JPMorgan fails to disclose
Charlie Gasparino of Fox Business News seems to have scooped a muniland story yesterday when he reported that JPMorgan had failed to include material facts in a municipal bond offering on which it was the lead underwriter.
Lead underwriters have a special role in muniland. The Tower Amendment, passed in 1975, prohibited the federal government from requiring issuers of municipal debt to make specific disclosures to investors prior to offering securities for sale. Underwriters, however, do not enjoy the same protection, so the law has evolved to make them liable for the contents of the offering document for municipal debt. This requirement is administrated by the Municipal Rulemaking Board through Rule G-17, or the fair-dealing rule.
MSRB’s Rule G-17 is the Ten Commandments of muniland (emphasis mine):
Rule G-17 precludes a dealer, in the conduct of its municipal securities activities, from engaging in any deceptive, dishonest, or unfair practice with any person, including an issuer of municipal securities. The rule contains an anti-fraud prohibition. Thus, an underwriter must not misrepresent or omit the facts, risks, potential benefits, or other material information about municipal securities activities undertaken with a municipal issuer.
Gasparino’s reporting, which seems to be based on sources inside JPMorgan, nails the G-17 violation. He cites the omission of risks related to the Massachusetts state pension in a $469 million general obligation bond offering in May 2011. As the lead underwriter on the deal, JPMorgan carried out an internal study on pension risks but did not disclose those risks within the Massachusetts bond offering document:
Yet, J.P. Morgan didn’t include its pension fund analysis in bond deal disclosure materials that are made to investors, known as the deal’s “official statement,” according to current and former executives at the firm. Case in point: a $469 million bond issue by Massachusetts in May of last year, two months after the pension report was published.
J.P. Morgan was the lead underwriter of the deal, but the disclosure documents didn’t include the report’s dire findings, including the possibility that under one scenario the state must cut spending by 20.1% to fully fund its pensions over the next two decades, raise taxes dramatically or a combination of both.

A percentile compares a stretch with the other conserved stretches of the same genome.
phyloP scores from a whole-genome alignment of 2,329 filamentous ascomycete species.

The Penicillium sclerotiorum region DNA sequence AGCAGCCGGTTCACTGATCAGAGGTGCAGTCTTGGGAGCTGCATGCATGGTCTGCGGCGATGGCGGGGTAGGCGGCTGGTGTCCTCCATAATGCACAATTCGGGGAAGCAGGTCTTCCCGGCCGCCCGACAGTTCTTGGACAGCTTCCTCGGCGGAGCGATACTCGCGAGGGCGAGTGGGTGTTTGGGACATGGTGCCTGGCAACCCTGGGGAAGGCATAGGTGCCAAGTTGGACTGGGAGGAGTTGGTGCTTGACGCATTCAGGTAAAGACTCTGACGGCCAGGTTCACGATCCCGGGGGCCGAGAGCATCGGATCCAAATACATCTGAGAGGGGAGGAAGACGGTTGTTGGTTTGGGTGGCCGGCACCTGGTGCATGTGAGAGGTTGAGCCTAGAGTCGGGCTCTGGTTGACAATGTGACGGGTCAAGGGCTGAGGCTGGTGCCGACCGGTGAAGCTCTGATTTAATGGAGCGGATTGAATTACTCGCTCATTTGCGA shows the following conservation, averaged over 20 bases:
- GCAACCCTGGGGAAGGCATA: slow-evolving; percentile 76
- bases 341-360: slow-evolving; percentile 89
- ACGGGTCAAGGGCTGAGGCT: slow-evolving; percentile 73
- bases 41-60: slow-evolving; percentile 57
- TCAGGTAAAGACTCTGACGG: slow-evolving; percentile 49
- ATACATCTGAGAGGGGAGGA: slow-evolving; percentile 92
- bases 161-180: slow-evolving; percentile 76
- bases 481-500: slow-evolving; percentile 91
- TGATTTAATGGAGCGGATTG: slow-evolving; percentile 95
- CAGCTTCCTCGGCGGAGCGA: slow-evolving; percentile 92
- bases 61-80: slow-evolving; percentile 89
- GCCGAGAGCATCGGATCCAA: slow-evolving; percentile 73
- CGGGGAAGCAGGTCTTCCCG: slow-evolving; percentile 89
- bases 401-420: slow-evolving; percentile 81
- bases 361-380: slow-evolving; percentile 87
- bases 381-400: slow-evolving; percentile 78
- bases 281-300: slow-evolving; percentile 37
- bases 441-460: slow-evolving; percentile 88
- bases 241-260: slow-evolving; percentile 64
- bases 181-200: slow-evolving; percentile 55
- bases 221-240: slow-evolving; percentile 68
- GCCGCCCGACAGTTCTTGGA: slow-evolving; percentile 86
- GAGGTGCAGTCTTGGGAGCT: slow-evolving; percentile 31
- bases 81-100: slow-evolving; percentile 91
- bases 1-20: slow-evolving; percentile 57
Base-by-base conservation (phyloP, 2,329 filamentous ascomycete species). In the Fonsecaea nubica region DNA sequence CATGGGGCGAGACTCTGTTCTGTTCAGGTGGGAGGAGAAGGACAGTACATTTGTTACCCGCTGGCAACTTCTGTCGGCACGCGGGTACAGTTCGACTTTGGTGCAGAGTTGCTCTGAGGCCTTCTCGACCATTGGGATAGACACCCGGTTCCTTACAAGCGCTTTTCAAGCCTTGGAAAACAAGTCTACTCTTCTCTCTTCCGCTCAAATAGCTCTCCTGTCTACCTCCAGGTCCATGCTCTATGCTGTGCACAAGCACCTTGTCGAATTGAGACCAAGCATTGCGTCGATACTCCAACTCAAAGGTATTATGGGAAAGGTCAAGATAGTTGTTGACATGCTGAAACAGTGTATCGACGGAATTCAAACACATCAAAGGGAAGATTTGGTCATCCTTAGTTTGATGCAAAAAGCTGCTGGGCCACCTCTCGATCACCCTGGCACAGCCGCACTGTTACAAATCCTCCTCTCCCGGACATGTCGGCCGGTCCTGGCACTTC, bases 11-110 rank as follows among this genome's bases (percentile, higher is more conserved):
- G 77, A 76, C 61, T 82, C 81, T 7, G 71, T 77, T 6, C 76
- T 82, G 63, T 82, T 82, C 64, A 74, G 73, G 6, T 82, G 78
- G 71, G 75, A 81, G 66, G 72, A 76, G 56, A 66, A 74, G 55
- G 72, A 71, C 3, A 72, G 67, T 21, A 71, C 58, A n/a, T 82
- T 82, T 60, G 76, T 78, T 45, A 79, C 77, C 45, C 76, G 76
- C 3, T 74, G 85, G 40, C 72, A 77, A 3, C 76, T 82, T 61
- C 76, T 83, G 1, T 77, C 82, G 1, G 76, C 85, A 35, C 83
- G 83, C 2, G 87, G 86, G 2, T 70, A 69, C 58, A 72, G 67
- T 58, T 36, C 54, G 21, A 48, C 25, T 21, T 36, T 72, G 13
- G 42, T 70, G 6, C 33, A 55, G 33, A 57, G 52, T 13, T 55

[JPMorgan spokeswoman] Lemkau wouldn’t deny that the firm failed to include the report’s findings in its official statements, but said that the firm’s disclosures were proper.
From G-17 again:
(v) the underwriter will review the official statement for the issuer’s securities in accordance with, and as part of, its responsibilities to investors under the federal securities laws, as applied to the facts and circumstances of the transaction.
Gasparino goes on to say that the JPMorgan pension fund analysis was made available to 100 of the firm’s clients but not to other investors. According to John Coffee of the Columbia Law School, Regulation Fair Disclosure (Reg FD) specifically exempts municipal securities from equivalent disclosure. This means that investment banks are allowed, by law, to share material non-public information with certain classes of investors and not others. This Reg FD carve-out meant that JPMorgan would not have violated securities laws by sharing its pension study with a select group of clients.
Gasparino gets back to the main point as he closes his piece:
The bigger question may be if by keeping such analysis from investors, J.P. Morgan violated the law. “When it comes down to it it’s the issuer’s official statement,” said Bill Daly, director of government affairs for the National Association of Bond Lawyers.
“But for JPMorgan it’s a judgment call. If the firm knew the municipality had a problem and it wasn’t disclosed, you can make the case that it should be in the” official statement.
A bedrock principle of securities regulation is that underwriters have a duty to disclose material facts to investors. It feels as though JPMorgan is trying to get out ahead of this story, and we might see some regulatory action on this issue soon.
The Political Commentator: Will municipal bonds be the next headwind on the horizon for Jamie Dimon and JPMorgan?